As the clock ticked around to 9.30 on Monday morning, the screen remained determinedly blank and I realised I wasn’t going to get my presentation to run, I grabbed a pen and headed for the flip-chart. It was like being back in one of my training courses in Russia (without the translator, the snow and the vodka, of course). There are some things you never forget! I hope it wasn’t too disruptive for the audience – but for me, it was just like the good old days.
On Monday evening, we had The Wizard of Oz fancy dress disco, where there was even a yellow brick road. Mind you, it was a 21st century version: in our group, Glinda was channelling Marie Antoinette; the lion had a mobile phone; the scarecrow’s toenails were peacock blue; Dorothy’s legs were bruised from working with a chainsaw; and as for the Wicked Witch – words fail me! The tin man was in for an oil change – and we never did find our wizard! But a great time was had by all – and the disco was almost as much fun as the impromptu dressing-up party beforehand.
And a few more of my highlights from the past two days (not necessarily in chronological order):
The wonderful buzz from a roomful of syndicate groups working on plot problems;
Listening to VC Michael tell jokes he pinched off Rabbi Lionel Blue;
Seeing the Swanwick lawn being used in a most appropriate way for a summer’s(?) day;
Getting an invitation to Shirley and Joy’s Swanwick Soiree. Spending a Procrastination Free Day with Katherine get lots of work done on the novel; see, we do write at Swanwick sometimes;
And overhearing the following comment from one of the tables at dinner: we were having an orgy in his room – about six of us – and we broke the bed. [A small prize to the first person NOT here this week who can tell me who said it and whose room they were in.]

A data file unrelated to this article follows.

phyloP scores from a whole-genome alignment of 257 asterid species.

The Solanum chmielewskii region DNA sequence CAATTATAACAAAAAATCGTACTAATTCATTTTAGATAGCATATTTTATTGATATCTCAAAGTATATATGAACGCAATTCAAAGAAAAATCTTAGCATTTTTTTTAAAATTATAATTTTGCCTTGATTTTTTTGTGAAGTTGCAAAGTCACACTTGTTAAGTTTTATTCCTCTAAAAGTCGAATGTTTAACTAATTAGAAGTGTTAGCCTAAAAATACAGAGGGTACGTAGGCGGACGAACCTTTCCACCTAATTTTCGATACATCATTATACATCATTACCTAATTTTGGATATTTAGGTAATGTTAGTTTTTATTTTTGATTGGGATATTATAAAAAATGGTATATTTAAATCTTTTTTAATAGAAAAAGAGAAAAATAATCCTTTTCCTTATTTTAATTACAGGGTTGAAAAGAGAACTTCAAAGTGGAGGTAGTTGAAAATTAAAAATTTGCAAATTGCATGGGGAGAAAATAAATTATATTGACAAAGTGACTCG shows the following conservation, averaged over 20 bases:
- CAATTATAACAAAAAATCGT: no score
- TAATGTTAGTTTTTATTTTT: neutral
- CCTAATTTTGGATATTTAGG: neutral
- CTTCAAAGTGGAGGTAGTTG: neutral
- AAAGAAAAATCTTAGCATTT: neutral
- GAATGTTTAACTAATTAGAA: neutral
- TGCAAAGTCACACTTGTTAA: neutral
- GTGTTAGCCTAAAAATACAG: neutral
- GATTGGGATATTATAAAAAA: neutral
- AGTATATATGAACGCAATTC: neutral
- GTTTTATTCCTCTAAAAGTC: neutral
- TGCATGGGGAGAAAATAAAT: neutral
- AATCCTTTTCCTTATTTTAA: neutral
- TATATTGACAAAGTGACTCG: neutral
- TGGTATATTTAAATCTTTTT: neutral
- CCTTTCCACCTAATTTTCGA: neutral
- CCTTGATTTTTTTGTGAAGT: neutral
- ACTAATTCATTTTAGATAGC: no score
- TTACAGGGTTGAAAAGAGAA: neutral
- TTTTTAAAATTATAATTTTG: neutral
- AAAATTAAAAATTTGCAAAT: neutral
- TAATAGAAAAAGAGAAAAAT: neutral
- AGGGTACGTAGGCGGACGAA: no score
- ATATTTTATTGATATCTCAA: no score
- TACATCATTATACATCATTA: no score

Tonight’s guest speaker was BBC journalist and author of the TV Detective novels, Simon Hall. As Diana said in her introduction, Simon is a great friend of Swanwick, and we knew we were in for a treat. But extra kudos is due to someone who manages to get our esteemed Chair to arrive on stage carrying an open bottle of beer and a glass!
Simon talked about how he approaches his fiction writing, and what he believes is needed for good writing, particularly getting to know your characters. He painted a wonderful picture of driving to a job, chatting to one of his two main characters – so if ever you are at a traffic light next to Simon’s car, don’t be surprised if he’s talking to thin air. He also shared what he puts into his books (all the clues, plus lots of red herrings; social commentary; and revenge) and what he doesn’t: including explaining why he doesn’t write sex scenes!
There were obviously serious notes to Simon’s talk: particularly his memory of driving towards the capital on 7th July 2005 (7/7) and seeing the chilling notice: “avoid London, area closed.” But he also emphasised the importance of humour in all fiction, including crime and for many of us, the highlight of the evening has to be the otter lollipop story. No, he didn’t actually use that phrase – I invented it – but what better way is there to describe a dead otter frozen in a block of ice?
Elizabeth Ducie was a successful international manufacturing consultant, when she decided to give it all up and start telling lies for a living instead.
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